* The Drawing Center The non-profit group founded in 1977 would move from its Soho home to a new six-gallery center at the W.T.C. There would be exhibits of historical, contemporary and emerging artists, artist panel discussions and education programs for children.

* The Freedom Center The new group was founded by Tom Bernstein, president and co-founder of Chelsea Piers, and Peter Kurnhardt, whose production company has made several PBS documentaries including “In Memoriam: New York City 9/11/01” and “Freedom: A History of the U.S.” The center would have exhibits, lectures, films, and serve as an educational resource. Archbishop Tutu, who spoke on behalf of the Freedom Center, said it will “symbolize the indomitable spirit of the people of this land, the indomitable spirit of people from other lands, of the people of this city who may have been down but certainly not out.” Speaking in the World Financial Center and a few blocks from Wall St., the Nobel laureate also said that freedom is dependent on economic equality. “Abject poverty anywhere is a threat to affluence everywhere,” Tutu said.

The groups were selected over the New York City Opera, one of the first arts organizations to express an interest in coming to the W.T.C. after 9/11. Some opposed the opera company because it required a large theater that would be hard to convert to other uses.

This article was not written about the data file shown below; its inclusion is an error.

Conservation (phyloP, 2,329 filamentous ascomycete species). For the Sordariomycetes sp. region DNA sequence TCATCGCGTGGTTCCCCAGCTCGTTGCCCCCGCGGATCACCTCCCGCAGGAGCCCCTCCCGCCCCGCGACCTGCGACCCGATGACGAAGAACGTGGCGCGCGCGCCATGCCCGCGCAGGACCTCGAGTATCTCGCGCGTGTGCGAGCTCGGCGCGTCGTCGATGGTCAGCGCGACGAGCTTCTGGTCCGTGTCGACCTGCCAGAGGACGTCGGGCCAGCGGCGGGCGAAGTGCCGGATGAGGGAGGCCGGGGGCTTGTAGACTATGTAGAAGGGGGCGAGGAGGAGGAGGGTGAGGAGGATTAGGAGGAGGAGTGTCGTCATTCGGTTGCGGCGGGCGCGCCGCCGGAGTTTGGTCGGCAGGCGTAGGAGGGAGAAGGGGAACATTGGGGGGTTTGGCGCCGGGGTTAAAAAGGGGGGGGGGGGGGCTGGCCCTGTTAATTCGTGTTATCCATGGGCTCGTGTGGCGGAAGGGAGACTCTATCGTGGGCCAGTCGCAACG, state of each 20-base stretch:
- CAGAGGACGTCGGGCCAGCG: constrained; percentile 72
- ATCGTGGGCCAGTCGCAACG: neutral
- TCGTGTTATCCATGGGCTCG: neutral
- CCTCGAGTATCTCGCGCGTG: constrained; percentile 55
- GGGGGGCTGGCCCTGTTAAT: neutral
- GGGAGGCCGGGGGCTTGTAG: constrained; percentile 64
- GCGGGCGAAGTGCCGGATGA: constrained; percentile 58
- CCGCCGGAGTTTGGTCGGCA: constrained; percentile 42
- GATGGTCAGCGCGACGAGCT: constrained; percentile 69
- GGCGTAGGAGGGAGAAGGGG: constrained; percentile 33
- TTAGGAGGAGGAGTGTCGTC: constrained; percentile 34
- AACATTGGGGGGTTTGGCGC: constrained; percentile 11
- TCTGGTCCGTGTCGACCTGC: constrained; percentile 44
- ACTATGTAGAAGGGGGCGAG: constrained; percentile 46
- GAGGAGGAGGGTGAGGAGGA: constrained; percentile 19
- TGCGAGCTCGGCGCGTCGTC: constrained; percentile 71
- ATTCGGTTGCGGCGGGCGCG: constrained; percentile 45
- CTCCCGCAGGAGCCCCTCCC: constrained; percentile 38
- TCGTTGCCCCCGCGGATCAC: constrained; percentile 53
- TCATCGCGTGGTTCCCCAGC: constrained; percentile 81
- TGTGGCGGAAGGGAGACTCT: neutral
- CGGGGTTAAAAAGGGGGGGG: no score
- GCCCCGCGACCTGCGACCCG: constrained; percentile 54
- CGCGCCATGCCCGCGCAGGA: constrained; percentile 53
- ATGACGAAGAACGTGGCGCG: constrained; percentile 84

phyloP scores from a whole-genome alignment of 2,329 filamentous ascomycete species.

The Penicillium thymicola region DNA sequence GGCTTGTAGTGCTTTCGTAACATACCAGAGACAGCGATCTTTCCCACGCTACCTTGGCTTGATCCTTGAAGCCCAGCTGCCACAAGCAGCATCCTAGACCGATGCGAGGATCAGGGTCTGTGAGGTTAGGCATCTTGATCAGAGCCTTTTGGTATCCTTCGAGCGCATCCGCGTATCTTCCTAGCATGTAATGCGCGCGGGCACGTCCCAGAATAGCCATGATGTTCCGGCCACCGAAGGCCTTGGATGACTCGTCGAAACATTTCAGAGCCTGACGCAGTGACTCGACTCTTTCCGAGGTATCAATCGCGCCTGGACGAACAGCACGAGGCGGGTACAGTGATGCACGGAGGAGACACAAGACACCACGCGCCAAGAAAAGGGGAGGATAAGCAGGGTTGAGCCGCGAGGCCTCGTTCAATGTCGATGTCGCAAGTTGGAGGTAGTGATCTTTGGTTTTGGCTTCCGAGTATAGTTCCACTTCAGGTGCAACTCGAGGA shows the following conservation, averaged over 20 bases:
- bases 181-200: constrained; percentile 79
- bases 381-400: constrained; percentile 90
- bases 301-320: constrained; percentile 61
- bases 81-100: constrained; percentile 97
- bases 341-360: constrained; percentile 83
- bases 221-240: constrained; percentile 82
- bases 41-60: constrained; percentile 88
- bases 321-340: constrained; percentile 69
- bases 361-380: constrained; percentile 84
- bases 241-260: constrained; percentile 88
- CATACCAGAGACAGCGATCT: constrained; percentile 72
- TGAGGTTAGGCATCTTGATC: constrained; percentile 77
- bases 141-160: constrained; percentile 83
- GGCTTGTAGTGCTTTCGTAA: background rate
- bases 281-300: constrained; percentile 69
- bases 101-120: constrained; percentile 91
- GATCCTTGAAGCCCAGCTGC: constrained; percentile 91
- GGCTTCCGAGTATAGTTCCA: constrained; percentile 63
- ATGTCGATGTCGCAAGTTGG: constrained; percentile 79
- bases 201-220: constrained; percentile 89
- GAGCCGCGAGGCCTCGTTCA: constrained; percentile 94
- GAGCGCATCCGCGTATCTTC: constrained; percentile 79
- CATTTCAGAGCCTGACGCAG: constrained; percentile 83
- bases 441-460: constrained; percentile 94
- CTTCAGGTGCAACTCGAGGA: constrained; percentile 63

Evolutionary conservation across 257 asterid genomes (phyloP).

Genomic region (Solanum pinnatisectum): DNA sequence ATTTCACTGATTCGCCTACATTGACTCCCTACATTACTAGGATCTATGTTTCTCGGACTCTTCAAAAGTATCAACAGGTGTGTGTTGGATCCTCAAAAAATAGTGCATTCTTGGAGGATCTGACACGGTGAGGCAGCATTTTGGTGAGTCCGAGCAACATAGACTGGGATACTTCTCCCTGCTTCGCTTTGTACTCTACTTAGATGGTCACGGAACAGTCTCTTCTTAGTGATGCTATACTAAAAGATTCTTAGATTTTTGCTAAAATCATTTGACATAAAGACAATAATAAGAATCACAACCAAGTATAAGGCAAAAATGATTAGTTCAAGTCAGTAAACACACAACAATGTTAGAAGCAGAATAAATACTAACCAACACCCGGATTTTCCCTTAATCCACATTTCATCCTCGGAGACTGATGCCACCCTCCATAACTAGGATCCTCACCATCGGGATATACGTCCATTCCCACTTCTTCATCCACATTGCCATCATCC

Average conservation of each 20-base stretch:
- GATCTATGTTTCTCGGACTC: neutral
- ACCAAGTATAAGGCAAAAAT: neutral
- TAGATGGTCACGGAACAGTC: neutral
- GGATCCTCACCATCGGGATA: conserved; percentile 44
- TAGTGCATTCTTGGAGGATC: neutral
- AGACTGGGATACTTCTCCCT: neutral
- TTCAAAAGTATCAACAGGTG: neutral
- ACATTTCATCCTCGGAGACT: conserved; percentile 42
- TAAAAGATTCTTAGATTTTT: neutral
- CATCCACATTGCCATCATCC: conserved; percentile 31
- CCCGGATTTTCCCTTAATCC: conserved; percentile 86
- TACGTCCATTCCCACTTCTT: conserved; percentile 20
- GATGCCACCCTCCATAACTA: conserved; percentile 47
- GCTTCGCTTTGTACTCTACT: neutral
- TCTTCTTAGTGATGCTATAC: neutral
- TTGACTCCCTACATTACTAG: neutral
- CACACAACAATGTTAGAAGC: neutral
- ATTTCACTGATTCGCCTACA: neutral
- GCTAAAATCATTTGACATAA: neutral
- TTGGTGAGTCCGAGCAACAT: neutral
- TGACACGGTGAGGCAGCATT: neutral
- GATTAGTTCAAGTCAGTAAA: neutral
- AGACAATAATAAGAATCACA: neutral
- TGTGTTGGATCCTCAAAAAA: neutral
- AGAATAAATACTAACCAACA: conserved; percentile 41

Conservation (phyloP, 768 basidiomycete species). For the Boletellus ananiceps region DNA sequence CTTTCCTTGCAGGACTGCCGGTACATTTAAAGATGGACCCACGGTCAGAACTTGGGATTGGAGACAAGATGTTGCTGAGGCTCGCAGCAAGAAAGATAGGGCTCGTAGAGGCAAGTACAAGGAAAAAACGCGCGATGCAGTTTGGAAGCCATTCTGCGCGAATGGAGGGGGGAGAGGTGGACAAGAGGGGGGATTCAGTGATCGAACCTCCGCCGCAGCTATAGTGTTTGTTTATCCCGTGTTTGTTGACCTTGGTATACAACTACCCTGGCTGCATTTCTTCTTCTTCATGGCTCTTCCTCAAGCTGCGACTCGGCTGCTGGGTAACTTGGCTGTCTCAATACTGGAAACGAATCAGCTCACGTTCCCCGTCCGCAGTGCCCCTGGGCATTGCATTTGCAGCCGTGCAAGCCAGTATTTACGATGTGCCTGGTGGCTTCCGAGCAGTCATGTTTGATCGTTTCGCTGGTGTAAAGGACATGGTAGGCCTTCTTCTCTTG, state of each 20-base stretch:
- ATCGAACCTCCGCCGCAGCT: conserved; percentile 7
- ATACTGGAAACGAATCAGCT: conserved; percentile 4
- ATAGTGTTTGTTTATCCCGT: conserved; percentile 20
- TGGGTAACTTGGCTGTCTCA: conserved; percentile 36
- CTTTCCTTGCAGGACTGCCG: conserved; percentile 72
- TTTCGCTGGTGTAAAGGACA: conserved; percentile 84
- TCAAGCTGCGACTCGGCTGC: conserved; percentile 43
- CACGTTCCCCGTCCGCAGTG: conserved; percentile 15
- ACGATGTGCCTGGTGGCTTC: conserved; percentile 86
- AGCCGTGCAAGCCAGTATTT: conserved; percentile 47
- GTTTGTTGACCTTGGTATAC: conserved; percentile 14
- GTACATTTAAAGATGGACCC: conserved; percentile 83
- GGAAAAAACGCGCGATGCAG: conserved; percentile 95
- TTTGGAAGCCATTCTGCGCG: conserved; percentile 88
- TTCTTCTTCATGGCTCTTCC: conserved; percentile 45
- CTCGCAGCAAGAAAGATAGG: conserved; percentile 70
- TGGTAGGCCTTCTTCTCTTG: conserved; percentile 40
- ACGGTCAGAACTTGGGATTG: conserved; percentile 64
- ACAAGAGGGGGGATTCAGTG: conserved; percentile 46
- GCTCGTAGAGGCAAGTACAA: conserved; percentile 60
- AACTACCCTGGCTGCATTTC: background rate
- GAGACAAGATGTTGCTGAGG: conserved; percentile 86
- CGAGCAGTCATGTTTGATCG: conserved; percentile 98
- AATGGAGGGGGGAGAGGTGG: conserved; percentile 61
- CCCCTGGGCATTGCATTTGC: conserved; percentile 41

“New York City Opera will regret not being part of the cultural component of the memorial at the World Trade Center site,” Paul Kellog, the company’s general and artistic director, said in a statement, adding the group planned to stay at Lincoln Center in the short term. “Together with all New Yorkers we look forward to the realization of a thriving and vigorous downtown cultural community.”

Whitehead, who has been singing the opera company’s praises for over two years now, said the L.M.D.C. would look to find places Downtown for the arts groups that were finalists but not selected.

However Wils, who in addition to her film job is also an L.M.D.C. board member and chairperson of Community Board 1, said she didn’t think the opera company would be able to find a new home in Lower Manhattan. “We’re working on another [arts] building, but it isn’t the opera,” she said.
Councilmember Alan Gerson released a statement saying he wanted to work with New York City Opera to find anther place in Lower Manhattan. Gerson also praised the L.M.D.C. on its selection and called on them to develop a plan for arts in the rest of Lower Manhattan, including an international children’s center near the W.T.C. site.

The proposed cultural site building would be next to the Reflecting Absence memorial design by Michael Arad. After the announcement, Arad said he looked forward to seeing what the architects propose to build on his design. He said he is open to seeing what they come up with and is not planning to give them any advice before they go to the drawing board.

“Why would I do that,” he said. “That would be so presumptuous.”


Josh@DowntownExpress.com